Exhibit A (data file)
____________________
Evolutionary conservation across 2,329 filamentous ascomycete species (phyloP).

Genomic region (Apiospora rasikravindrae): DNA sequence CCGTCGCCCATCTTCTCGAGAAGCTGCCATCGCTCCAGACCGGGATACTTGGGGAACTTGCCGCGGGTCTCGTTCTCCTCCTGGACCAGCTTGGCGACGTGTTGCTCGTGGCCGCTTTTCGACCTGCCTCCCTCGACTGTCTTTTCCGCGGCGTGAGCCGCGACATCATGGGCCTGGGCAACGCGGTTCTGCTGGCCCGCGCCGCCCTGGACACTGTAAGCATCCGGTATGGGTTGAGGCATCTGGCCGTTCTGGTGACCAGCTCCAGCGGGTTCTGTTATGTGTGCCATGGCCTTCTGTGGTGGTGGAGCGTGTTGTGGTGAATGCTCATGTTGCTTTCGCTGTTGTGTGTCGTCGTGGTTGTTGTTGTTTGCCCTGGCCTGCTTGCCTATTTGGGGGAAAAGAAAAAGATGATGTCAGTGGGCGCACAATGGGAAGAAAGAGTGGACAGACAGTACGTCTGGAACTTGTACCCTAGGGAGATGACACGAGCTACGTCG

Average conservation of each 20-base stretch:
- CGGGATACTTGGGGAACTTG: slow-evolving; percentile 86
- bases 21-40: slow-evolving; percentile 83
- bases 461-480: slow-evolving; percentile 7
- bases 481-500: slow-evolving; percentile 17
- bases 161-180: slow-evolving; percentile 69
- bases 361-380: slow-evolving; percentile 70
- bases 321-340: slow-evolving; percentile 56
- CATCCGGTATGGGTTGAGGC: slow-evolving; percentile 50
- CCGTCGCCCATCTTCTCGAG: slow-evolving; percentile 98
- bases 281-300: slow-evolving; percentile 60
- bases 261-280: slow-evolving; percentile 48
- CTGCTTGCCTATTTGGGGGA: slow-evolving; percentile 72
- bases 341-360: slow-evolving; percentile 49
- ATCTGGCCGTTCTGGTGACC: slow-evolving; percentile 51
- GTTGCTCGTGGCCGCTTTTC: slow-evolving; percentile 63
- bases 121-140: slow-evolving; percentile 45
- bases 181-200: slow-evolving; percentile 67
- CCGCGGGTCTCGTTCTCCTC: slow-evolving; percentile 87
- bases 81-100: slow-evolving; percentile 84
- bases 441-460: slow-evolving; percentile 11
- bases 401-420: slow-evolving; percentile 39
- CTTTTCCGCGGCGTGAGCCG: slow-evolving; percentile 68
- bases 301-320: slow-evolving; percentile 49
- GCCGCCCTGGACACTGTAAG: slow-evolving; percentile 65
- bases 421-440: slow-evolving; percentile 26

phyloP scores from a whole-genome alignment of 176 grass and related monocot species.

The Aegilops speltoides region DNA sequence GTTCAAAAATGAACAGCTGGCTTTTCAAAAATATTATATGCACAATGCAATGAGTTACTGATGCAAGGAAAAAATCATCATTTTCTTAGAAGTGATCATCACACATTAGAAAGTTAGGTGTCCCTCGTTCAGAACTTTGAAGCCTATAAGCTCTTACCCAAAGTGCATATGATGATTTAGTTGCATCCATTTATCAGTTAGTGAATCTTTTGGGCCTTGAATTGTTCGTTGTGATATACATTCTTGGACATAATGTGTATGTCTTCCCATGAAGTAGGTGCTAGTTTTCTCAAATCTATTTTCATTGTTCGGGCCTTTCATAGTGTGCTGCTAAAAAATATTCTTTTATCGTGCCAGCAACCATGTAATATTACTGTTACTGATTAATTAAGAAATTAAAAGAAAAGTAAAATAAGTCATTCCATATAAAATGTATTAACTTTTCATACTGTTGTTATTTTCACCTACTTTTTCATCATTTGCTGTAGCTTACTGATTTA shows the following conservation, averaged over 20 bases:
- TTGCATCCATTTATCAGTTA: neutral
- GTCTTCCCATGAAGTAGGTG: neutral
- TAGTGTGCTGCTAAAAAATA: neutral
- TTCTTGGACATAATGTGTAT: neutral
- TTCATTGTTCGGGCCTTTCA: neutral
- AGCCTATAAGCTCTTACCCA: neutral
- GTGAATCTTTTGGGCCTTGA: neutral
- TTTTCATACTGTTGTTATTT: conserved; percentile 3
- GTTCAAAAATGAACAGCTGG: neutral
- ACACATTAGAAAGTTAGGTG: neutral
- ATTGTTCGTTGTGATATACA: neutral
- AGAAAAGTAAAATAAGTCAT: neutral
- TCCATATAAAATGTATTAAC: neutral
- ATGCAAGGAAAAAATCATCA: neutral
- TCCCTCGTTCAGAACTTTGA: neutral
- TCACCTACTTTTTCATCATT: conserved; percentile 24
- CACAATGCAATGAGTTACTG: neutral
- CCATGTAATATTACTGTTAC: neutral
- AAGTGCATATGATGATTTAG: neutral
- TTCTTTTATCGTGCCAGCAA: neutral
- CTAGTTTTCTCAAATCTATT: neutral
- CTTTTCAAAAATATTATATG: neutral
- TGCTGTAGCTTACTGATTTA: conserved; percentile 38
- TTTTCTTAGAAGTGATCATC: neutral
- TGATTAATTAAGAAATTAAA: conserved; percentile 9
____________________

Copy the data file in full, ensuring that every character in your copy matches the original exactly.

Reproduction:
Evolutionary conservation across 2,329 filamentous ascomycete species (phyloP).

Genomic region (Apiospora rasikravindrae): DNA sequence CCGTCGCCCATCTTCTCGAGAAGCTGCCATCGCTCCAGACCGGGATACTTGGGGAACTTGCCGCGGGTCTCGTTCTCCTCCTGGACCAGCTTGGCGACGTGTTGCTCGTGGCCGCTTTTCGACCTGCCTCCCTCGACTGTCTTTTCCGCGGCGTGAGCCGCGACATCATGGGCCTGGGCAACGCGGTTCTGCTGGCCCGCGCCGCCCTGGACACTGTAAGCATCCGGTATGGGTTGAGGCATCTGGCCGTTCTGGTGACCAGCTCCAGCGGGTTCTGTTATGTGTGCCATGGCCTTCTGTGGTGGTGGAGCGTGTTGTGGTGAATGCTCATGTTGCTTTCGCTGTTGTGTGTCGTCGTGGTTGTTGTTGTTTGCCCTGGCCTGCTTGCCTATTTGGGGGAAAAGAAAAAGATGATGTCAGTGGGCGCACAATGGGAAGAAAGAGTGGACAGACAGTACGTCTGGAACTTGTACCCTAGGGAGATGACACGAGCTACGTCG

Average conservation of each 20-base stretch:
- CGGGATACTTGGGGAACTTG: slow-evolving; percentile 86
- bases 21-40: slow-evolving; percentile 83
- bases 461-480: slow-evolving; percentile 7
- bases 481-500: slow-evolving; percentile 17
- bases 161-180: slow-evolving; percentile 69
- bases 361-380: slow-evolving; percentile 70
- bases 321-340: slow-evolving; percentile 56
- CATCCGGTATGGGTTGAGGC: slow-evolving; percentile 50
- CCGTCGCCCATCTTCTCGAG: slow-evolving; percentile 98
- bases 281-300: slow-evolving; percentile 60
- bases 261-280: slow-evolving; percentile 48
- CTGCTTGCCTATTTGGGGGA: slow-evolving; percentile 72
- bases 341-360: slow-evolving; percentile 49
- ATCTGGCCGTTCTGGTGACC: slow-evolving; percentile 51
- GTTGCTCGTGGCCGCTTTTC: slow-evolving; percentile 63
- bases 121-140: slow-evolving; percentile 45
- bases 181-200: slow-evolving; percentile 67
- CCGCGGGTCTCGTTCTCCTC: slow-evolving; percentile 87
- bases 81-100: slow-evolving; percentile 84
- bases 441-460: slow-evolving; percentile 11
- bases 401-420: slow-evolving; percentile 39
- CTTTTCCGCGGCGTGAGCCG: slow-evolving; percentile 68
- bases 301-320: slow-evolving; percentile 49
- GCCGCCCTGGACACTGTAAG: slow-evolving; percentile 65
- bases 421-440: slow-evolving; percentile 26

phyloP scores from a whole-genome alignment of 176 grass and related monocot species.

The Aegilops speltoides region DNA sequence GTTCAAAAATGAACAGCTGGCTTTTCAAAAATATTATATGCACAATGCAATGAGTTACTGATGCAAGGAAAAAATCATCATTTTCTTAGAAGTGATCATCACACATTAGAAAGTTAGGTGTCCCTCGTTCAGAACTTTGAAGCCTATAAGCTCTTACCCAAAGTGCATATGATGATTTAGTTGCATCCATTTATCAGTTAGTGAATCTTTTGGGCCTTGAATTGTTCGTTGTGATATACATTCTTGGACATAATGTGTATGTCTTCCCATGAAGTAGGTGCTAGTTTTCTCAAATCTATTTTCATTGTTCGGGCCTTTCATAGTGTGCTGCTAAAAAATATTCTTTTATCGTGCCAGCAACCATGTAATATTACTGTTACTGATTAATTAAGAAATTAAAAGAAAAGTAAAATAAGTCATTCCATATAAAATGTATTAACTTTTCATACTGTTGTTATTTTCACCTACTTTTTCATCATTTGCTGTAGCTTACTGATTTA shows the following conservation, averaged over 20 bases:
- TTGCATCCATTTATCAGTTA: neutral
- GTCTTCCCATGAAGTAGGTG: neutral
- TAGTGTGCTGCTAAAAAATA: neutral
- TTCTTGGACATAATGTGTAT: neutral
- TTCATTGTTCGGGCCTTTCA: neutral
- AGCCTATAAGCTCTTACCCA: neutral
- GTGAATCTTTTGGGCCTTGA: neutral
- TTTTCATACTGTTGTTATTT: conserved; percentile 3
- GTTCAAAAATGAACAGCTGG: neutral
- ACACATTAGAAAGTTAGGTG: neutral
- ATTGTTCGTTGTGATATACA: neutral
- AGAAAAGTAAAATAAGTCAT: neutral
- TCCATATAAAATGTATTAAC: neutral
- ATGCAAGGAAAAAATCATCA: neutral
- TCCCTCGTTCAGAACTTTGA: neutral
- TCACCTACTTTTTCATCATT: conserved; percentile 24
- CACAATGCAATGAGTTACTG: neutral
- CCATGTAATATTACTGTTAC: neutral
- AAGTGCATATGATGATTTAG: neutral
- TTCTTTTATCGTGCCAGCAA: neutral
- CTAGTTTTCTCAAATCTATT: neutral
- CTTTTCAAAAATATTATATG: neutral
- TGCTGTAGCTTACTGATTTA: conserved; percentile 38
- TTTTCTTAGAAGTGATCATC: neutral
- TGATTAATTAAGAAATTAAA: conserved; percentile 9